Attention to the police shootings of recent years has finally found a scapegoat in Janeé Harteau. Her resignation as Minneapolis police chief on Friday at Mayor Betsy Hodges’ behest signals one of two things: an attempt at changing the culture of the Minneapolis Police Department to a more restrained response, or a political move swiftly and deftly dealt by the mayor in an attempt to eke out a win in a re-election campaign that is looking bleaker by the day.
So what part of the police shootings are actually the chief’s fault? There are several ways to look at this question.
The “buck stops here” philosophy soundly places the “blame” for the shootings on the desk of the chief, since the controversial Minneapolis shootings happened on Harteau’s watch. While none of these shootings to date has been found to be illegal or even improper, the community is unconvinced, and she was still the head honcho. (The fatal shooting of Justine Damond this month by officer Mohamed Noor has all the earmarks of an accident, which again, with the “buck stops here” philosophy, would be the chief’s responsibility.)
The second philosophy, which seems a bit more apropos, places responsibility directly on officers for their behavior. How can an accidental shooting by one officer be the responsibility of the chief? How can the Philando Castile shooting (which didn’t even happen in Minneapolis) be blamed on the chief? How can the Jamar Clark shooting be blamed on the chief when the Hennepin County attorney didn’t think the facts of the case warranted charging?
We probably need to throw in the recent dog shootings as well, since they created such a national fury. If one drives through the Near North Side, one quickly notices the abundance of houses that have a pit-bull variety of dog. Everyone knows the reputation of pit bulls to possess both a vicious bite and then a tendency to hang on to what they’ve bitten. More often than not, pit bulls are peaceful pets, but every now and then one of them lives up to their reputation, which causes that reputation to snowball further into urban-legend territory. The police have dealt with both types of pit bulls. Some cops have been bitten, some have been threatened, but all have heard stories of those who have been bitten. It is easy to see how this shoot-first mentality has developed. That said, if the dogs were mine, I would hope that an officer would at least consider before shooting them whether or not they appeared to be threatening, but that’s another story. Is the chief responsible for cops shooting dogs?
The final philosophy holds the chief responsible for the culture of the department. This philosophy holds water, since the chief should, in effect, be cognizant of the culture in all of its manifestations and change it if it does in fact need changing. That is the chief’s job.
So is the culture of the Minneapolis Police Department too violent, and, if so, can a chief change it? The answer, at least to the second part, is yes, the chief can and must change an ailing culture. This can be done in a number of ways.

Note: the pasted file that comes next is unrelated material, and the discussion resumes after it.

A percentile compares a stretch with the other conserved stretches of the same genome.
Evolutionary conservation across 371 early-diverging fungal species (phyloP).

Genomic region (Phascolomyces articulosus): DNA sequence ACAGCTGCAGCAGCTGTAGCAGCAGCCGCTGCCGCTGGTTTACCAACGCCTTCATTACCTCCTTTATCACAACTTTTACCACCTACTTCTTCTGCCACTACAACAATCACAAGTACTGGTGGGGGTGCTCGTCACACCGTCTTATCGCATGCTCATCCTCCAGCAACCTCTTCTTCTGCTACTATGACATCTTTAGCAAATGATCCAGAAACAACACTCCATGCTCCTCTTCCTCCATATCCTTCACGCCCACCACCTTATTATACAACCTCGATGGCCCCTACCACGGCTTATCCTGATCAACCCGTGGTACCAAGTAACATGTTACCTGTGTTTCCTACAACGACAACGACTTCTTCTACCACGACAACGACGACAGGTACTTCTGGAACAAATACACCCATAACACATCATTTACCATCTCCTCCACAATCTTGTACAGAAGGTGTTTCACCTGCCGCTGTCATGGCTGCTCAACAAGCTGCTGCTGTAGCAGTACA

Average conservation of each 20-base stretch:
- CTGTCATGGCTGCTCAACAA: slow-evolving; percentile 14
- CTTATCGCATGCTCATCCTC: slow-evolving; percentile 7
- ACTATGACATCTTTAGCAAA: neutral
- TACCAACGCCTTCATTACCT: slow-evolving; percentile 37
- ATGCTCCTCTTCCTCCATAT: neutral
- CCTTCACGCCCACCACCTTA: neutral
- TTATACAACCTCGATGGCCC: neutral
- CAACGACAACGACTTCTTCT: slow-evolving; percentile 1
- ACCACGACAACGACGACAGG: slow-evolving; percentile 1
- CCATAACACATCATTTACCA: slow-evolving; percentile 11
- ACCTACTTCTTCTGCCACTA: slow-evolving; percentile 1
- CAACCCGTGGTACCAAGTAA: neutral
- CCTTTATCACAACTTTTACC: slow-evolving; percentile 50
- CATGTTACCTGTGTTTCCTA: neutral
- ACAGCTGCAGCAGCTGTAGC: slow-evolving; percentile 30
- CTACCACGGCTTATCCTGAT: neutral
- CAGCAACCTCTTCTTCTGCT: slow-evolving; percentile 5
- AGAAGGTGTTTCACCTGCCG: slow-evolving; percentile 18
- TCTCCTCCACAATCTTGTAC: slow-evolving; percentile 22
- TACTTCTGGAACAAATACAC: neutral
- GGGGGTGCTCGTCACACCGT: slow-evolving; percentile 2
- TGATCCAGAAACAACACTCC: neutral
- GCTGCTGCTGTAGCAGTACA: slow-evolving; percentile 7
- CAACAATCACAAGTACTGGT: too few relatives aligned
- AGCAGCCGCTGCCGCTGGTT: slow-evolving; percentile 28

First, the chief can change policy (read: rules on how police conduct business).
Also, the chief needs to lead by example and the examples of his or her commanders, and hold officers responsible for their actions. Transgressions should be made as transparent as privacy laws allow. And, while it’s the police union’s responsibility to protect its officers from undue and unjust discipline, if officers violate policy, they should be held responsible.
It’s also important for a chief to have the confidence of veteran officers, and that is something he or she must accomplish as a result of persuasive debate and interpersonal communication skills. (It’s nice if the chief can have the support of the mayor and City Council as well.)
Of course, it was the Damond shooting (in addition to the election) and the uproar that followed that pushed the mayor over the edge in her zeal to oust the chief. While the Damond shooting looks completely unjustified and unjustifiable, there are many facets of the investigation, including the officer’s hiring and previous performance, that will be scrutinized and most likely made public. Was Noor qualified to be hired as a Minneapolis police officer? Or was he recruited so hard in an attempt to hire an officer reflecting the city’s diversity that corners were cut? If any part of the hiring process was altered and the chief gave her approval to these amendments, then she may in fact bear some responsibility.
Whether officer Noor thought he and his partner were being ambushed or whether he inadvisably had his finger on the trigger of his service weapon when Damond approached his squad car and accidentally squeezed off a round, we will not know for some time, if ever. Whatever the cause, it’s horribly tragic. But to suggest that police are all a bunch of trigger-happy blue goons driving around waiting to shoot the next person who crosses their tracks is ludicrous. Police are trained in shoot-don’t-shoot exercises and in de-escalation techniques. These techniques are all well and good, the more the better, but unfortunately accidents will still happen, and this case has the hallmarks of an accident that happened.
As the facts of the shooting become public, the new chief will have new issues to deal with. (Hodges has chosen Medaria “Rondo” Arradondo, although the selection must be approved by the City Council’s Executive Committee.) He or she will need to make peace with the present culture of the department and the attendant issues that accompany it, or change it.
Richard Greelis, of Bloomington, is an author and a retired police detective and teacher.